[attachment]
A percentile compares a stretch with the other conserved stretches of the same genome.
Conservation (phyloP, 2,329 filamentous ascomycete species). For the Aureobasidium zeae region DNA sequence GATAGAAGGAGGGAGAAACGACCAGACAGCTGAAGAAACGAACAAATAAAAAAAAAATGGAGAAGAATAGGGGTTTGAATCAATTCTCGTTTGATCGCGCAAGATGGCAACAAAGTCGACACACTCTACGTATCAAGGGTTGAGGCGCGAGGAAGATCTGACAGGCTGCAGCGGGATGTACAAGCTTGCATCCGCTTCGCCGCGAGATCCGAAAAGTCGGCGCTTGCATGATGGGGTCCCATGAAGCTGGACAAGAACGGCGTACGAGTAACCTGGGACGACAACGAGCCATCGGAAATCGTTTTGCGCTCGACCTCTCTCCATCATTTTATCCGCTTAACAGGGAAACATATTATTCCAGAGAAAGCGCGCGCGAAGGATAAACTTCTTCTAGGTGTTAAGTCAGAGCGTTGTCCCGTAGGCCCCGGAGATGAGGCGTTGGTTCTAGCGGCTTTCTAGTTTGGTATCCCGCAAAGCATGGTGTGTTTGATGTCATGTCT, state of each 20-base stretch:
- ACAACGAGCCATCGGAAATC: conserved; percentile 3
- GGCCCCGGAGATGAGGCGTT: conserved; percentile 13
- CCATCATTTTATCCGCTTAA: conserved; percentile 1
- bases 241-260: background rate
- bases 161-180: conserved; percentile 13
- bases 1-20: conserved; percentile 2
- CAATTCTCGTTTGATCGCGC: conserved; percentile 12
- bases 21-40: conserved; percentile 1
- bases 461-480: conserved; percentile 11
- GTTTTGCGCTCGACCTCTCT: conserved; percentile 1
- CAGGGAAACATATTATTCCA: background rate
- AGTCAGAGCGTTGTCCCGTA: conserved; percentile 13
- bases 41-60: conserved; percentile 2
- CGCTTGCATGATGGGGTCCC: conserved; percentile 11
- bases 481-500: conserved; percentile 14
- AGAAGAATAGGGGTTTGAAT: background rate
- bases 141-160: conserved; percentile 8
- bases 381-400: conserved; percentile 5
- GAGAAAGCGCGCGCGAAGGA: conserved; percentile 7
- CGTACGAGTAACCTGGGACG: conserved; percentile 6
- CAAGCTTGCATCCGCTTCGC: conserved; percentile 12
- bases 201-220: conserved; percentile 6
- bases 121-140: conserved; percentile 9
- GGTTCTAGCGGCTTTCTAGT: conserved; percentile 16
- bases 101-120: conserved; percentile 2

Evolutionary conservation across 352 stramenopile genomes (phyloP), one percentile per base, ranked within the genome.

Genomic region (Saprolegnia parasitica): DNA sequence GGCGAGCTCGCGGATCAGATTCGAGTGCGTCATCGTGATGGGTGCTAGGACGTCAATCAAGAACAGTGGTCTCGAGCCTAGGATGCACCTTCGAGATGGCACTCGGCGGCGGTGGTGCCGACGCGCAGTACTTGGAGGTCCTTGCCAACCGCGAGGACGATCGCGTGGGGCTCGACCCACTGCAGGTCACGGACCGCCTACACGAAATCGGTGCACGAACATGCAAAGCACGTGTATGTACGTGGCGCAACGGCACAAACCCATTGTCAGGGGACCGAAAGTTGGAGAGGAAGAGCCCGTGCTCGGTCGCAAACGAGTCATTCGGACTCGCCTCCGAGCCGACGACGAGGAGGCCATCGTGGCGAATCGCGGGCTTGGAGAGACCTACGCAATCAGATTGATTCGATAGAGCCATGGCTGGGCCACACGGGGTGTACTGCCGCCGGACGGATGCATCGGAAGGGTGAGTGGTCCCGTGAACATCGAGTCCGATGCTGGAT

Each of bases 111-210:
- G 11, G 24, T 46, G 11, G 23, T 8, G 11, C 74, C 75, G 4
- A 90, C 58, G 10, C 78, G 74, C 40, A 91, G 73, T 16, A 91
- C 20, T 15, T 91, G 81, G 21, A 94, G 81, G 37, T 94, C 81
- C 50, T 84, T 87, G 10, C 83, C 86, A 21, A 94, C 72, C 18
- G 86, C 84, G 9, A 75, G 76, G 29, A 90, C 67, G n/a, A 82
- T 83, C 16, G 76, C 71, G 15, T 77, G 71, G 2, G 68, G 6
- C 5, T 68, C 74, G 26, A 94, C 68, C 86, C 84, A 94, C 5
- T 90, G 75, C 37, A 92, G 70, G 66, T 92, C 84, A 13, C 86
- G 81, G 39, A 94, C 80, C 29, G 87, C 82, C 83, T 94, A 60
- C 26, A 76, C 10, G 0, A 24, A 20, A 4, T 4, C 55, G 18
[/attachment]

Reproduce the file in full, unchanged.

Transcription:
A percentile compares a stretch with the other conserved stretches of the same genome.
Conservation (phyloP, 2,329 filamentous ascomycete species). For the Aureobasidium zeae region DNA sequence GATAGAAGGAGGGAGAAACGACCAGACAGCTGAAGAAACGAACAAATAAAAAAAAAATGGAGAAGAATAGGGGTTTGAATCAATTCTCGTTTGATCGCGCAAGATGGCAACAAAGTCGACACACTCTACGTATCAAGGGTTGAGGCGCGAGGAAGATCTGACAGGCTGCAGCGGGATGTACAAGCTTGCATCCGCTTCGCCGCGAGATCCGAAAAGTCGGCGCTTGCATGATGGGGTCCCATGAAGCTGGACAAGAACGGCGTACGAGTAACCTGGGACGACAACGAGCCATCGGAAATCGTTTTGCGCTCGACCTCTCTCCATCATTTTATCCGCTTAACAGGGAAACATATTATTCCAGAGAAAGCGCGCGCGAAGGATAAACTTCTTCTAGGTGTTAAGTCAGAGCGTTGTCCCGTAGGCCCCGGAGATGAGGCGTTGGTTCTAGCGGCTTTCTAGTTTGGTATCCCGCAAAGCATGGTGTGTTTGATGTCATGTCT, state of each 20-base stretch:
- ACAACGAGCCATCGGAAATC: conserved; percentile 3
- GGCCCCGGAGATGAGGCGTT: conserved; percentile 13
- CCATCATTTTATCCGCTTAA: conserved; percentile 1
- bases 241-260: background rate
- bases 161-180: conserved; percentile 13
- bases 1-20: conserved; percentile 2
- CAATTCTCGTTTGATCGCGC: conserved; percentile 12
- bases 21-40: conserved; percentile 1
- bases 461-480: conserved; percentile 11
- GTTTTGCGCTCGACCTCTCT: conserved; percentile 1
- CAGGGAAACATATTATTCCA: background rate
- AGTCAGAGCGTTGTCCCGTA: conserved; percentile 13
- bases 41-60: conserved; percentile 2
- CGCTTGCATGATGGGGTCCC: conserved; percentile 11
- bases 481-500: conserved; percentile 14
- AGAAGAATAGGGGTTTGAAT: background rate
- bases 141-160: conserved; percentile 8
- bases 381-400: conserved; percentile 5
- GAGAAAGCGCGCGCGAAGGA: conserved; percentile 7
- CGTACGAGTAACCTGGGACG: conserved; percentile 6
- CAAGCTTGCATCCGCTTCGC: conserved; percentile 12
- bases 201-220: conserved; percentile 6
- bases 121-140: conserved; percentile 9
- GGTTCTAGCGGCTTTCTAGT: conserved; percentile 16
- bases 101-120: conserved; percentile 2

Evolutionary conservation across 352 stramenopile genomes (phyloP), one percentile per base, ranked within the genome.

Genomic region (Saprolegnia parasitica): DNA sequence GGCGAGCTCGCGGATCAGATTCGAGTGCGTCATCGTGATGGGTGCTAGGACGTCAATCAAGAACAGTGGTCTCGAGCCTAGGATGCACCTTCGAGATGGCACTCGGCGGCGGTGGTGCCGACGCGCAGTACTTGGAGGTCCTTGCCAACCGCGAGGACGATCGCGTGGGGCTCGACCCACTGCAGGTCACGGACCGCCTACACGAAATCGGTGCACGAACATGCAAAGCACGTGTATGTACGTGGCGCAACGGCACAAACCCATTGTCAGGGGACCGAAAGTTGGAGAGGAAGAGCCCGTGCTCGGTCGCAAACGAGTCATTCGGACTCGCCTCCGAGCCGACGACGAGGAGGCCATCGTGGCGAATCGCGGGCTTGGAGAGACCTACGCAATCAGATTGATTCGATAGAGCCATGGCTGGGCCACACGGGGTGTACTGCCGCCGGACGGATGCATCGGAAGGGTGAGTGGTCCCGTGAACATCGAGTCCGATGCTGGAT

Each of bases 111-210:
- G 11, G 24, T 46, G 11, G 23, T 8, G 11, C 74, C 75, G 4
- A 90, C 58, G 10, C 78, G 74, C 40, A 91, G 73, T 16, A 91
- C 20, T 15, T 91, G 81, G 21, A 94, G 81, G 37, T 94, C 81
- C 50, T 84, T 87, G 10, C 83, C 86, A 21, A 94, C 72, C 18
- G 86, C 84, G 9, A 75, G 76, G 29, A 90, C 67, G n/a, A 82
- T 83, C 16, G 76, C 71, G 15, T 77, G 71, G 2, G 68, G 6
- C 5, T 68, C 74, G 26, A 94, C 68, C 86, C 84, A 94, C 5
- T 90, G 75, C 37, A 92, G 70, G 66, T 92, C 84, A 13, C 86
- G 81, G 39, A 94, C 80, C 29, G 87, C 82, C 83, T 94, A 60
- C 26, A 76, C 10, G 0, A 24, A 20, A 4, T 4, C 55, G 18